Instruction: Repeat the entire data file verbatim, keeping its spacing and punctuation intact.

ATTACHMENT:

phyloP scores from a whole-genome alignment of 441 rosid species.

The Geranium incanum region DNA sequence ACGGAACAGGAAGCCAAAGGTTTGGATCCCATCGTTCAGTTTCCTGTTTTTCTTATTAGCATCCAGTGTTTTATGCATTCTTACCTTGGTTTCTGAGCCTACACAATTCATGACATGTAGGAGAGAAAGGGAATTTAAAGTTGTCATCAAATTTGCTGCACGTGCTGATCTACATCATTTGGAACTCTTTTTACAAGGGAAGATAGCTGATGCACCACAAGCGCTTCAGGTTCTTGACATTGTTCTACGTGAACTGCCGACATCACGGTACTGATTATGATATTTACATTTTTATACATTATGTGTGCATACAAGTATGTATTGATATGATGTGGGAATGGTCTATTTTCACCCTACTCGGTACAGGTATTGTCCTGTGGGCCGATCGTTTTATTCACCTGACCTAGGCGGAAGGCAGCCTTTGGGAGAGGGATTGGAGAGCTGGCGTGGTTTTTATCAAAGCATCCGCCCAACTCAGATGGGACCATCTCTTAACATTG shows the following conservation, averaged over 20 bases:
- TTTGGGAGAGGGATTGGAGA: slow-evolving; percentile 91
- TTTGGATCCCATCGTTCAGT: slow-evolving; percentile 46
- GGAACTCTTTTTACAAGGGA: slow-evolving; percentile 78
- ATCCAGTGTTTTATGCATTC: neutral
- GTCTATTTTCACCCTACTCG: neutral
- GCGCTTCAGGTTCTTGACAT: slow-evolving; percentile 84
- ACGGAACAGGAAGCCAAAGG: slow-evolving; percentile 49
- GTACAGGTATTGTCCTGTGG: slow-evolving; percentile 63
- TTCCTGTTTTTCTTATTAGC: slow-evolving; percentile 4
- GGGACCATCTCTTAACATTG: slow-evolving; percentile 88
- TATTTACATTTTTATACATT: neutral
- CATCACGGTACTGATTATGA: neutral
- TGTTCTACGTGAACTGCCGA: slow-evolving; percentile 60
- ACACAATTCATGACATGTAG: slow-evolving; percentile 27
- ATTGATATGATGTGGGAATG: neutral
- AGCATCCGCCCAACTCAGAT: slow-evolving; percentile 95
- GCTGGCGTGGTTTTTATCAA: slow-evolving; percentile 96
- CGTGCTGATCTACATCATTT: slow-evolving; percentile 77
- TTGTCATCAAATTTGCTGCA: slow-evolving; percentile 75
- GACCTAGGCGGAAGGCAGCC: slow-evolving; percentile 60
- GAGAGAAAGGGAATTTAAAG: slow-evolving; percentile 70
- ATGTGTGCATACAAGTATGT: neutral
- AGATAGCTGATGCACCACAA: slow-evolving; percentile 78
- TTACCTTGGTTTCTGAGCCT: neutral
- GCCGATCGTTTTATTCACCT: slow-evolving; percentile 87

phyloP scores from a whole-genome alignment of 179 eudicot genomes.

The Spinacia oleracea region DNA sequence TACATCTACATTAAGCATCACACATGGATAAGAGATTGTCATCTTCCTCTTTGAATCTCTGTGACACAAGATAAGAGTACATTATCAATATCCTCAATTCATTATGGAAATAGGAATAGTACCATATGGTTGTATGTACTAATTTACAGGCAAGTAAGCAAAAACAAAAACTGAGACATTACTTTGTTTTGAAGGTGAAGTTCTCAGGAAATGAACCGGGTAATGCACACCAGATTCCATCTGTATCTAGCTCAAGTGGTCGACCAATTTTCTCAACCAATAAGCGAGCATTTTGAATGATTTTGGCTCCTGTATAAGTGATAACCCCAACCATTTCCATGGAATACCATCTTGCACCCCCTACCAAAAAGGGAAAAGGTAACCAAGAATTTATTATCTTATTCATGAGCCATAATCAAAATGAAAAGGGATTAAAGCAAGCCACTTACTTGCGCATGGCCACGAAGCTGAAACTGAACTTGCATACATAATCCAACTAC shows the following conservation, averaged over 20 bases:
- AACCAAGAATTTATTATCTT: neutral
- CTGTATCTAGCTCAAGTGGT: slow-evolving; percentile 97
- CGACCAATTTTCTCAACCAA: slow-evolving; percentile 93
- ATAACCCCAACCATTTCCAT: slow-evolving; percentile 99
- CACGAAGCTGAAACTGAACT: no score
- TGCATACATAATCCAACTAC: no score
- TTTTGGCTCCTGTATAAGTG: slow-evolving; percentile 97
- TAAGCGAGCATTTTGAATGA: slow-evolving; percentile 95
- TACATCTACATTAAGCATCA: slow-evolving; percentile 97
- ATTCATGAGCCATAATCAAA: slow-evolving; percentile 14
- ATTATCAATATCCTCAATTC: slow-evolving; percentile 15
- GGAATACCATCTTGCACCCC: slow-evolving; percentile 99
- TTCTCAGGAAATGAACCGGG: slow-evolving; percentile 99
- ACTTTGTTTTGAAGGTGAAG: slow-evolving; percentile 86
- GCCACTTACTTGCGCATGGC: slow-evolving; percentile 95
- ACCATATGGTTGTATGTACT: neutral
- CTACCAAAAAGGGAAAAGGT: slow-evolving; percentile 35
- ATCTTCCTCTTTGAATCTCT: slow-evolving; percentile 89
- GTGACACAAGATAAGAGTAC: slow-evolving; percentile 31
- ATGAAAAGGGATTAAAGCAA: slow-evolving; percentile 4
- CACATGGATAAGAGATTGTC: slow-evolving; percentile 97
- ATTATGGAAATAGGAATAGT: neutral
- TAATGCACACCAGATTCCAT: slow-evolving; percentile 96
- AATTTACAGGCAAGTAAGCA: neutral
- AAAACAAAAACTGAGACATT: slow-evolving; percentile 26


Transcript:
phyloP scores from a whole-genome alignment of 441 rosid species.

The Geranium incanum region DNA sequence ACGGAACAGGAAGCCAAAGGTTTGGATCCCATCGTTCAGTTTCCTGTTTTTCTTATTAGCATCCAGTGTTTTATGCATTCTTACCTTGGTTTCTGAGCCTACACAATTCATGACATGTAGGAGAGAAAGGGAATTTAAAGTTGTCATCAAATTTGCTGCACGTGCTGATCTACATCATTTGGAACTCTTTTTACAAGGGAAGATAGCTGATGCACCACAAGCGCTTCAGGTTCTTGACATTGTTCTACGTGAACTGCCGACATCACGGTACTGATTATGATATTTACATTTTTATACATTATGTGTGCATACAAGTATGTATTGATATGATGTGGGAATGGTCTATTTTCACCCTACTCGGTACAGGTATTGTCCTGTGGGCCGATCGTTTTATTCACCTGACCTAGGCGGAAGGCAGCCTTTGGGAGAGGGATTGGAGAGCTGGCGTGGTTTTTATCAAAGCATCCGCCCAACTCAGATGGGACCATCTCTTAACATTG shows the following conservation, averaged over 20 bases:
- TTTGGGAGAGGGATTGGAGA: slow-evolving; percentile 91
- TTTGGATCCCATCGTTCAGT: slow-evolving; percentile 46
- GGAACTCTTTTTACAAGGGA: slow-evolving; percentile 78
- ATCCAGTGTTTTATGCATTC: neutral
- GTCTATTTTCACCCTACTCG: neutral
- GCGCTTCAGGTTCTTGACAT: slow-evolving; percentile 84
- ACGGAACAGGAAGCCAAAGG: slow-evolving; percentile 49
- GTACAGGTATTGTCCTGTGG: slow-evolving; percentile 63
- TTCCTGTTTTTCTTATTAGC: slow-evolving; percentile 4
- GGGACCATCTCTTAACATTG: slow-evolving; percentile 88
- TATTTACATTTTTATACATT: neutral
- CATCACGGTACTGATTATGA: neutral
- TGTTCTACGTGAACTGCCGA: slow-evolving; percentile 60
- ACACAATTCATGACATGTAG: slow-evolving; percentile 27
- ATTGATATGATGTGGGAATG: neutral
- AGCATCCGCCCAACTCAGAT: slow-evolving; percentile 95
- GCTGGCGTGGTTTTTATCAA: slow-evolving; percentile 96
- CGTGCTGATCTACATCATTT: slow-evolving; percentile 77
- TTGTCATCAAATTTGCTGCA: slow-evolving; percentile 75
- GACCTAGGCGGAAGGCAGCC: slow-evolving; percentile 60
- GAGAGAAAGGGAATTTAAAG: slow-evolving; percentile 70
- ATGTGTGCATACAAGTATGT: neutral
- AGATAGCTGATGCACCACAA: slow-evolving; percentile 78
- TTACCTTGGTTTCTGAGCCT: neutral
- GCCGATCGTTTTATTCACCT: slow-evolving; percentile 87

phyloP scores from a whole-genome alignment of 179 eudicot genomes.

The Spinacia oleracea region DNA sequence TACATCTACATTAAGCATCACACATGGATAAGAGATTGTCATCTTCCTCTTTGAATCTCTGTGACACAAGATAAGAGTACATTATCAATATCCTCAATTCATTATGGAAATAGGAATAGTACCATATGGTTGTATGTACTAATTTACAGGCAAGTAAGCAAAAACAAAAACTGAGACATTACTTTGTTTTGAAGGTGAAGTTCTCAGGAAATGAACCGGGTAATGCACACCAGATTCCATCTGTATCTAGCTCAAGTGGTCGACCAATTTTCTCAACCAATAAGCGAGCATTTTGAATGATTTTGGCTCCTGTATAAGTGATAACCCCAACCATTTCCATGGAATACCATCTTGCACCCCCTACCAAAAAGGGAAAAGGTAACCAAGAATTTATTATCTTATTCATGAGCCATAATCAAAATGAAAAGGGATTAAAGCAAGCCACTTACTTGCGCATGGCCACGAAGCTGAAACTGAACTTGCATACATAATCCAACTAC shows the following conservation, averaged over 20 bases:
- AACCAAGAATTTATTATCTT: neutral
- CTGTATCTAGCTCAAGTGGT: slow-evolving; percentile 97
- CGACCAATTTTCTCAACCAA: slow-evolving; percentile 93
- ATAACCCCAACCATTTCCAT: slow-evolving; percentile 99
- CACGAAGCTGAAACTGAACT: no score
- TGCATACATAATCCAACTAC: no score
- TTTTGGCTCCTGTATAAGTG: slow-evolving; percentile 97
- TAAGCGAGCATTTTGAATGA: slow-evolving; percentile 95
- TACATCTACATTAAGCATCA: slow-evolving; percentile 97
- ATTCATGAGCCATAATCAAA: slow-evolving; percentile 14
- ATTATCAATATCCTCAATTC: slow-evolving; percentile 15
- GGAATACCATCTTGCACCCC: slow-evolving; percentile 99
- TTCTCAGGAAATGAACCGGG: slow-evolving; percentile 99
- ACTTTGTTTTGAAGGTGAAG: slow-evolving; percentile 86
- GCCACTTACTTGCGCATGGC: slow-evolving; percentile 95
- ACCATATGGTTGTATGTACT: neutral
- CTACCAAAAAGGGAAAAGGT: slow-evolving; percentile 35
- ATCTTCCTCTTTGAATCTCT: slow-evolving; percentile 89
- GTGACACAAGATAAGAGTAC: slow-evolving; percentile 31
- ATGAAAAGGGATTAAAGCAA: slow-evolving; percentile 4
- CACATGGATAAGAGATTGTC: slow-evolving; percentile 97
- ATTATGGAAATAGGAATAGT: neutral
- TAATGCACACCAGATTCCAT: slow-evolving; percentile 96
- AATTTACAGGCAAGTAAGCA: neutral
- AAAACAAAAACTGAGACATT: slow-evolving; percentile 26